For the first time, the general public can take part in guided tours in the Hunua Ranges to take a look at a threatened bird species - the kōkako.
It hasn't been easy for the native species, and Miranda Bennett, a senior ranger from Auckland Council, said there were only about 20 of them left in the area in 1994.
"We thought we had four breeding pairs, but what we realised was actually one of that pair was a male-female breeding pair so there was only one female at that stage," she said.
Once they realised how dire the situation was, a recovery programme was set up.
"We started with what we call a ring of steel around the nest of that breeding pair, so putting out a whole lot of traps and bait stations," Ms Bennett said.
"We also brought birds into the population, so we translocated from other known populations of kōkako ... because we need to build up the genetic diversity."
There are now about 250 kōkako around the Hunua Ranges and the aim is to boost that to 500 by 2025.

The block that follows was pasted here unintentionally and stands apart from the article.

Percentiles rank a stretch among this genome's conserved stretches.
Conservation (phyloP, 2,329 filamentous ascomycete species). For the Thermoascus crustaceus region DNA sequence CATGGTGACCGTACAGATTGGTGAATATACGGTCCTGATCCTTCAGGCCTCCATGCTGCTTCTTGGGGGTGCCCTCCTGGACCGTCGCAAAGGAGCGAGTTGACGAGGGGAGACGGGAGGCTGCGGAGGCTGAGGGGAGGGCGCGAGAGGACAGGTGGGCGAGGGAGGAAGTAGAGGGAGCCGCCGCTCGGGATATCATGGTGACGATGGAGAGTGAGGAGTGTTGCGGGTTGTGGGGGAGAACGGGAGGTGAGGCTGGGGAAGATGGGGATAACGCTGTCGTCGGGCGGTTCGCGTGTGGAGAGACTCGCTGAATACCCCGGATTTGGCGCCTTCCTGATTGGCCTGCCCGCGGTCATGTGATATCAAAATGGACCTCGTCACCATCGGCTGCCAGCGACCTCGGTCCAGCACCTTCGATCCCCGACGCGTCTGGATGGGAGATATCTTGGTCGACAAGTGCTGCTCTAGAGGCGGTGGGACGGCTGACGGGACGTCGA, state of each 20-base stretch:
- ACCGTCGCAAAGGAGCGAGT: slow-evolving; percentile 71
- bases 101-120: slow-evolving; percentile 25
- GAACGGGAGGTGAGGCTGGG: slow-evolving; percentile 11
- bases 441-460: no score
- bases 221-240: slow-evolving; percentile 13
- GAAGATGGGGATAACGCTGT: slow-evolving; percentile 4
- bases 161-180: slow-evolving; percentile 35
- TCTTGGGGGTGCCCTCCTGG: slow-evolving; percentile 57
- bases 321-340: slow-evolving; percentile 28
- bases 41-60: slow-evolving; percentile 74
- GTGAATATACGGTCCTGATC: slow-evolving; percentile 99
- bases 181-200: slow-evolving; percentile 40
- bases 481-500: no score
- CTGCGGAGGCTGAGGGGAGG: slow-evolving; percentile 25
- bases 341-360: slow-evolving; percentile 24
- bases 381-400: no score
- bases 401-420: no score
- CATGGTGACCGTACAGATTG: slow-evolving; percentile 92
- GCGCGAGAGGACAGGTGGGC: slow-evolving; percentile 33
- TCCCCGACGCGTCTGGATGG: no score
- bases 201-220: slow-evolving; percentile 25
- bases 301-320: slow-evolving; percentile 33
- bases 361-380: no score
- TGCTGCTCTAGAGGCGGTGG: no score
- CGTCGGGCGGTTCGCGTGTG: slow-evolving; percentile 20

The birds are cloaked in grey feathers with black patches across their eyes.
What really makes them stand out are the electric blue wattles under their beaks.
Project manager of the Hunua kōkako recovery programme, Declan Morrison, said their birdsong was also distinctively unique.
"It's quite different to other birds ... it's a mix between an organ and a squeaky door, it's quite a haunting sound - it's nice," he said.
Māori legend says that the kōkako stored water in their wattles and brought it to Maui when he was fighting the sun.
In return, Maui rewarded the kōkako by making its legs long and slender, enabling it to bound through the forest with ease in search of food.
The birds are known for hopping effortlessly from branch to branch, and Ms Bennett said now the public had the chance to see them too.
"It's kind of a long way in and it's behind closed gates so it's not an easy accessible part of the ranges for most people, so that's why we've made this trip where we can guide people into the right areas and we can let them experience what we get to do every day," she said.
Ms Bennett said the two trial public tours being held on Friday sold out quickly.
They cost $35 for an adult, $15 for a child and a family ticket of four for $70.
She hoped more would be held soon.